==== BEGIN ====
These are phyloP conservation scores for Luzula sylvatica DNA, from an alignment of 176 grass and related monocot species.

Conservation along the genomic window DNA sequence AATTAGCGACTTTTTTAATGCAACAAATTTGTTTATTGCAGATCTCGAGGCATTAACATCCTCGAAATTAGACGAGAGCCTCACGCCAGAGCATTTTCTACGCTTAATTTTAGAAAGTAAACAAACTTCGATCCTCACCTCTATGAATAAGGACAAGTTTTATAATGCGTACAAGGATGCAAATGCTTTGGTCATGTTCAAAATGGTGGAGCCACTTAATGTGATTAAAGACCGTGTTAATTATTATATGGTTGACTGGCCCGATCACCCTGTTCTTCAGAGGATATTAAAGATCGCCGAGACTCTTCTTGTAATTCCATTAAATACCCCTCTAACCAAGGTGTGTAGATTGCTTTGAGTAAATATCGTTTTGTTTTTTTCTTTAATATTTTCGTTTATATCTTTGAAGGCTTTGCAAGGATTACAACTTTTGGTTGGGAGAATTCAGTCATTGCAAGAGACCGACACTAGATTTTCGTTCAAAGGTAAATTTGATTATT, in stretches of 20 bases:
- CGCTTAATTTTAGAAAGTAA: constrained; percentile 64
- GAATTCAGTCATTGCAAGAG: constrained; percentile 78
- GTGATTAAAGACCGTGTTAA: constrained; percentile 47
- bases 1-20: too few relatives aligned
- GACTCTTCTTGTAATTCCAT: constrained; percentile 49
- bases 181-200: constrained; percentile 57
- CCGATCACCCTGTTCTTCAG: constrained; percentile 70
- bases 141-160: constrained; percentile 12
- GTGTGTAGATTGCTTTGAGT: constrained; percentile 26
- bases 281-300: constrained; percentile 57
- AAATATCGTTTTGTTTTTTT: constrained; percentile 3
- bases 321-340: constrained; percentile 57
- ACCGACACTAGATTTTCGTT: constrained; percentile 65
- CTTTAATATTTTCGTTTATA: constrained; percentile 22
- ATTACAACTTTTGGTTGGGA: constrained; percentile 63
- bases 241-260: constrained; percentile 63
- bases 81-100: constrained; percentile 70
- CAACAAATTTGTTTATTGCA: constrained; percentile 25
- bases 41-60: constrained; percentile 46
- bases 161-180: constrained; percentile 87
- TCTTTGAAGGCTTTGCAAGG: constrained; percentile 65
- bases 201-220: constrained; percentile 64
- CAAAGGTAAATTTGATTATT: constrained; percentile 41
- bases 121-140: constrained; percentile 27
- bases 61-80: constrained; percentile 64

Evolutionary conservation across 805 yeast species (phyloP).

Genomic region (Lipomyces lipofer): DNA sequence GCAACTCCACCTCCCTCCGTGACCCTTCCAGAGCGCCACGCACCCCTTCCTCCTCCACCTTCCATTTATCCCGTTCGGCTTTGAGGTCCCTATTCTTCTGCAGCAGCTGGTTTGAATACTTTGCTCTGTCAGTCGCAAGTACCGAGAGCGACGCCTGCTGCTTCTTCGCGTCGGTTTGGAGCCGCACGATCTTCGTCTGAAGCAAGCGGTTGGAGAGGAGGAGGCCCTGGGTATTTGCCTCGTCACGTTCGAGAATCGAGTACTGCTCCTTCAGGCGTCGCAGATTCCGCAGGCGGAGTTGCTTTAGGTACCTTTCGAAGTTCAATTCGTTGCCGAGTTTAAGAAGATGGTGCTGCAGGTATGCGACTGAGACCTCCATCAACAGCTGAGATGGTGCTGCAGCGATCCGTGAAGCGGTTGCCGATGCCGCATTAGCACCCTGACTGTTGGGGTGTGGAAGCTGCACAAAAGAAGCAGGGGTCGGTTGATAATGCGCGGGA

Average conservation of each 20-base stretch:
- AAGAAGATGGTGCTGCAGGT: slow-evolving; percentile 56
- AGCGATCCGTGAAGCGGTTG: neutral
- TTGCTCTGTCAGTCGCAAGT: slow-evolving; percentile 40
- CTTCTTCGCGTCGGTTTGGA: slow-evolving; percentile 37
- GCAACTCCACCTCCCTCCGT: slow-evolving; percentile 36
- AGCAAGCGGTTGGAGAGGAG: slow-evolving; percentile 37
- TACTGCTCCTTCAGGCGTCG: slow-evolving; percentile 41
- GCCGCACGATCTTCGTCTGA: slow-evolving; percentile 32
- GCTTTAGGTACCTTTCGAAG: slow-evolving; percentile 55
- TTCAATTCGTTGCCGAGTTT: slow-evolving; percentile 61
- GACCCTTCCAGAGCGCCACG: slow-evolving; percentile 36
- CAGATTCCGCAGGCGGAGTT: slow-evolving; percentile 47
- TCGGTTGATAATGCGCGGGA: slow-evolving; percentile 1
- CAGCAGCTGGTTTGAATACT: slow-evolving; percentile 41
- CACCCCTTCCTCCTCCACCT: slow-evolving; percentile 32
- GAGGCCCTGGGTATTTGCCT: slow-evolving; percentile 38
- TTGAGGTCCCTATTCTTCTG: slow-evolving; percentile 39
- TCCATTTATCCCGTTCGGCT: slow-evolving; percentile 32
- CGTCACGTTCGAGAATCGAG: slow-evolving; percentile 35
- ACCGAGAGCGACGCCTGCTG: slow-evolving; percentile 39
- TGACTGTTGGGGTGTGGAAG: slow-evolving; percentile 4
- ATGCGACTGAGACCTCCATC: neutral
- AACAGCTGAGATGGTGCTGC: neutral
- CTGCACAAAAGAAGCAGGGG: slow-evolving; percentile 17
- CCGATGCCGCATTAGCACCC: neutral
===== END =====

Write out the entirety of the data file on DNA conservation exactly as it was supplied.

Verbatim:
These are phyloP conservation scores for Luzula sylvatica DNA, from an alignment of 176 grass and related monocot species.

Conservation along the genomic window DNA sequence AATTAGCGACTTTTTTAATGCAACAAATTTGTTTATTGCAGATCTCGAGGCATTAACATCCTCGAAATTAGACGAGAGCCTCACGCCAGAGCATTTTCTACGCTTAATTTTAGAAAGTAAACAAACTTCGATCCTCACCTCTATGAATAAGGACAAGTTTTATAATGCGTACAAGGATGCAAATGCTTTGGTCATGTTCAAAATGGTGGAGCCACTTAATGTGATTAAAGACCGTGTTAATTATTATATGGTTGACTGGCCCGATCACCCTGTTCTTCAGAGGATATTAAAGATCGCCGAGACTCTTCTTGTAATTCCATTAAATACCCCTCTAACCAAGGTGTGTAGATTGCTTTGAGTAAATATCGTTTTGTTTTTTTCTTTAATATTTTCGTTTATATCTTTGAAGGCTTTGCAAGGATTACAACTTTTGGTTGGGAGAATTCAGTCATTGCAAGAGACCGACACTAGATTTTCGTTCAAAGGTAAATTTGATTATT, in stretches of 20 bases:
- CGCTTAATTTTAGAAAGTAA: constrained; percentile 64
- GAATTCAGTCATTGCAAGAG: constrained; percentile 78
- GTGATTAAAGACCGTGTTAA: constrained; percentile 47
- bases 1-20: too few relatives aligned
- GACTCTTCTTGTAATTCCAT: constrained; percentile 49
- bases 181-200: constrained; percentile 57
- CCGATCACCCTGTTCTTCAG: constrained; percentile 70
- bases 141-160: constrained; percentile 12
- GTGTGTAGATTGCTTTGAGT: constrained; percentile 26
- bases 281-300: constrained; percentile 57
- AAATATCGTTTTGTTTTTTT: constrained; percentile 3
- bases 321-340: constrained; percentile 57
- ACCGACACTAGATTTTCGTT: constrained; percentile 65
- CTTTAATATTTTCGTTTATA: constrained; percentile 22
- ATTACAACTTTTGGTTGGGA: constrained; percentile 63
- bases 241-260: constrained; percentile 63
- bases 81-100: constrained; percentile 70
- CAACAAATTTGTTTATTGCA: constrained; percentile 25
- bases 41-60: constrained; percentile 46
- bases 161-180: constrained; percentile 87
- TCTTTGAAGGCTTTGCAAGG: constrained; percentile 65
- bases 201-220: constrained; percentile 64
- CAAAGGTAAATTTGATTATT: constrained; percentile 41
- bases 121-140: constrained; percentile 27
- bases 61-80: constrained; percentile 64

Evolutionary conservation across 805 yeast species (phyloP).

Genomic region (Lipomyces lipofer): DNA sequence GCAACTCCACCTCCCTCCGTGACCCTTCCAGAGCGCCACGCACCCCTTCCTCCTCCACCTTCCATTTATCCCGTTCGGCTTTGAGGTCCCTATTCTTCTGCAGCAGCTGGTTTGAATACTTTGCTCTGTCAGTCGCAAGTACCGAGAGCGACGCCTGCTGCTTCTTCGCGTCGGTTTGGAGCCGCACGATCTTCGTCTGAAGCAAGCGGTTGGAGAGGAGGAGGCCCTGGGTATTTGCCTCGTCACGTTCGAGAATCGAGTACTGCTCCTTCAGGCGTCGCAGATTCCGCAGGCGGAGTTGCTTTAGGTACCTTTCGAAGTTCAATTCGTTGCCGAGTTTAAGAAGATGGTGCTGCAGGTATGCGACTGAGACCTCCATCAACAGCTGAGATGGTGCTGCAGCGATCCGTGAAGCGGTTGCCGATGCCGCATTAGCACCCTGACTGTTGGGGTGTGGAAGCTGCACAAAAGAAGCAGGGGTCGGTTGATAATGCGCGGGA

Average conservation of each 20-base stretch:
- AAGAAGATGGTGCTGCAGGT: slow-evolving; percentile 56
- AGCGATCCGTGAAGCGGTTG: neutral
- TTGCTCTGTCAGTCGCAAGT: slow-evolving; percentile 40
- CTTCTTCGCGTCGGTTTGGA: slow-evolving; percentile 37
- GCAACTCCACCTCCCTCCGT: slow-evolving; percentile 36
- AGCAAGCGGTTGGAGAGGAG: slow-evolving; percentile 37
- TACTGCTCCTTCAGGCGTCG: slow-evolving; percentile 41
- GCCGCACGATCTTCGTCTGA: slow-evolving; percentile 32
- GCTTTAGGTACCTTTCGAAG: slow-evolving; percentile 55
- TTCAATTCGTTGCCGAGTTT: slow-evolving; percentile 61
- GACCCTTCCAGAGCGCCACG: slow-evolving; percentile 36
- CAGATTCCGCAGGCGGAGTT: slow-evolving; percentile 47
- TCGGTTGATAATGCGCGGGA: slow-evolving; percentile 1
- CAGCAGCTGGTTTGAATACT: slow-evolving; percentile 41
- CACCCCTTCCTCCTCCACCT: slow-evolving; percentile 32
- GAGGCCCTGGGTATTTGCCT: slow-evolving; percentile 38
- TTGAGGTCCCTATTCTTCTG: slow-evolving; percentile 39
- TCCATTTATCCCGTTCGGCT: slow-evolving; percentile 32
- CGTCACGTTCGAGAATCGAG: slow-evolving; percentile 35
- ACCGAGAGCGACGCCTGCTG: slow-evolving; percentile 39
- TGACTGTTGGGGTGTGGAAG: slow-evolving; percentile 4
- ATGCGACTGAGACCTCCATC: neutral
- AACAGCTGAGATGGTGCTGC: neutral
- CTGCACAAAAGAAGCAGGGG: slow-evolving; percentile 17
- CCGATGCCGCATTAGCACCC: neutral